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Thursday, November 6, 2014

When the Crap Hits the Fan

As I left my apartment building this morning, I could tell that something was different.  There was a low murmur filling the usually quiet neighborhood.  My apartment sits just off a road that leads up to the périphérique around Toulouse and I recognized that quite a bit of stop-and-go traffic along this street was producing the unsettling, agitated noise.  Once or twice, as I got closer to the road, although it was still out of sight, someone sounded a loud, comical sounding horn.  "That doesn't sound like a normal car horn at all," I thought to myself.

I rounded the corner and saw that the street of our typically calm suburban neighborhood was crowded with morning commuters, and also an inexplicable number of farming vehicles.  Bright green tractors, and backhoes and giant, red machines with spiky arms, their engines low and thrumming inched along, much too bulky for the road on which they rolled.  Odd, I thought, maybe it's some big monthly agricultural event?  Maybe they're doing an expo or something in town?

I hurried on to head underground and catch my metro, my thoughts turning to my class that I didn't want to be late for.  A couple hours later, I was back on the metro and heading into the center of town.  I skipped up the steps to the weak November sun, rushing to get my errands done so I would make my next appointment.  Right there, in the center of town, main roads were blocked off and traffic was blocked by big white tents and more farming equipment.  Crowds of people were milling and talking and looking and pointing.  I glanced and figured, meh, no big thing.  Once or twice even, a loud "CRACK" sounded, although I never found out what it was and it didn't seem to be dangerous.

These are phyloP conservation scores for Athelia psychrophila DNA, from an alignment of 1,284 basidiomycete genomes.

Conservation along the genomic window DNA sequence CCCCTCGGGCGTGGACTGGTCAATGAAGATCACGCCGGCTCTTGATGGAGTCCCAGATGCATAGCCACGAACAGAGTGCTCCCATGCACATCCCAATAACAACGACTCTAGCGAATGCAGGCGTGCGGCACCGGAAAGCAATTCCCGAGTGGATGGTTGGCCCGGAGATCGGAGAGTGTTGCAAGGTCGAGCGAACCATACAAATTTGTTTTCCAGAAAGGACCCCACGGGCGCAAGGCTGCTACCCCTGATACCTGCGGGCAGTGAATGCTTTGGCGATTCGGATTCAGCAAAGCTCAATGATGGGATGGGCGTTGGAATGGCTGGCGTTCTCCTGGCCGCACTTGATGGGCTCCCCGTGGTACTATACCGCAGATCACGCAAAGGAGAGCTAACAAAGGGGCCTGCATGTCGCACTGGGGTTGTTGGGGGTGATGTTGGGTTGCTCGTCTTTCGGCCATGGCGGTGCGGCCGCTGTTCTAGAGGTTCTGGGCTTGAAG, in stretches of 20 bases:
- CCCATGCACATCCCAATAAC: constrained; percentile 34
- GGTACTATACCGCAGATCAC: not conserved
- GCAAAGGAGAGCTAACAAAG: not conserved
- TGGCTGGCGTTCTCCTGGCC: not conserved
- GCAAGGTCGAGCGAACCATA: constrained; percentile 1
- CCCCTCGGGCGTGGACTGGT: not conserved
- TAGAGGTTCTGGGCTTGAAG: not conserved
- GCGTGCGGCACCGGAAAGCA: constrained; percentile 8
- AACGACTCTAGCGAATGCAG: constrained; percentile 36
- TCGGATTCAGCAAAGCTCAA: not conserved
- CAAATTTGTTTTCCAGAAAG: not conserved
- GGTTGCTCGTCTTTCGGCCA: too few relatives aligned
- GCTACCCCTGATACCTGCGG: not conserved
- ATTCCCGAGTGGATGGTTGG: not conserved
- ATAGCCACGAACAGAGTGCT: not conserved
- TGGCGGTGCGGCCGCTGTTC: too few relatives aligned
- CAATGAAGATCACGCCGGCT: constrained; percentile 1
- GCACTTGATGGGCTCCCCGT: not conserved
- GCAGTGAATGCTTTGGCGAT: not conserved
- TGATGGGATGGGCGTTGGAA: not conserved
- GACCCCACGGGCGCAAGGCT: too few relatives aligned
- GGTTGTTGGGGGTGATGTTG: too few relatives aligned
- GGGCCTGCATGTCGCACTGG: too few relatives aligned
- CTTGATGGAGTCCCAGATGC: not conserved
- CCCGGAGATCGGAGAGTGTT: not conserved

Determined to be early for the first day of training at my new job, located in a commune just outside Toulouse, I headed back into the metro to get on my way.  Getting off a few stops later, you could smell something awful immediately.  Ugh, someone let their dog poop around here, I thought.  I climbed the first flight of steps, on my way to fresh air, but the smell just thickened.  Another flight I climbed and ugh, it seemed like the smell was everywhere.  I got on a final escalator and saw, right at the metro entrance, partially blocking the stairs down, someone had dumped a HUGE pile of manure!  I gingerly stepped around it and continued to pick my way down the sidewalk, since the pile had been strewn and squashed and smeared around a bit by passersby.  A handful of businesses and administrative buildings are located in that area of the city.  As I walked, I passed an entrance to such a building which has a wide set of stairs leading up to its entrance.  These stairs were piled high with a heavy layer of manure and tires.  Large banners had been affixed to a nearby fence, expressing displeasure at government constraints placed on the farming industry.

Oh, it's a strike!  A farmers' strike!

Half a dozen street cleaners were busily working their way through the neighborhood, down side streets and around corners.  Even still, the sidewalk and street was covered in s thin film of watery, smelly, brown...crap.

I made it to my bus stop and panicked only a moment before my bus arrived, as some other bus-awaiters wondered aloud about possible transport interruption.  I arrived in plenty of time for my work training and didn't mind the strike all that much, it was simply pleasantly thrilling, nothing intrusive.  That is, until I caught a bus home and traffic was still jammed up from the day's events!  Took awhile to get home!

It turns out the strike was nation wide, and that in some places, like Paris, farmers were handing out free produce!  The farmers in Toulouse were definitely leaving behind something much less pleasant....

A link to the day's events in the news! And Anglais!

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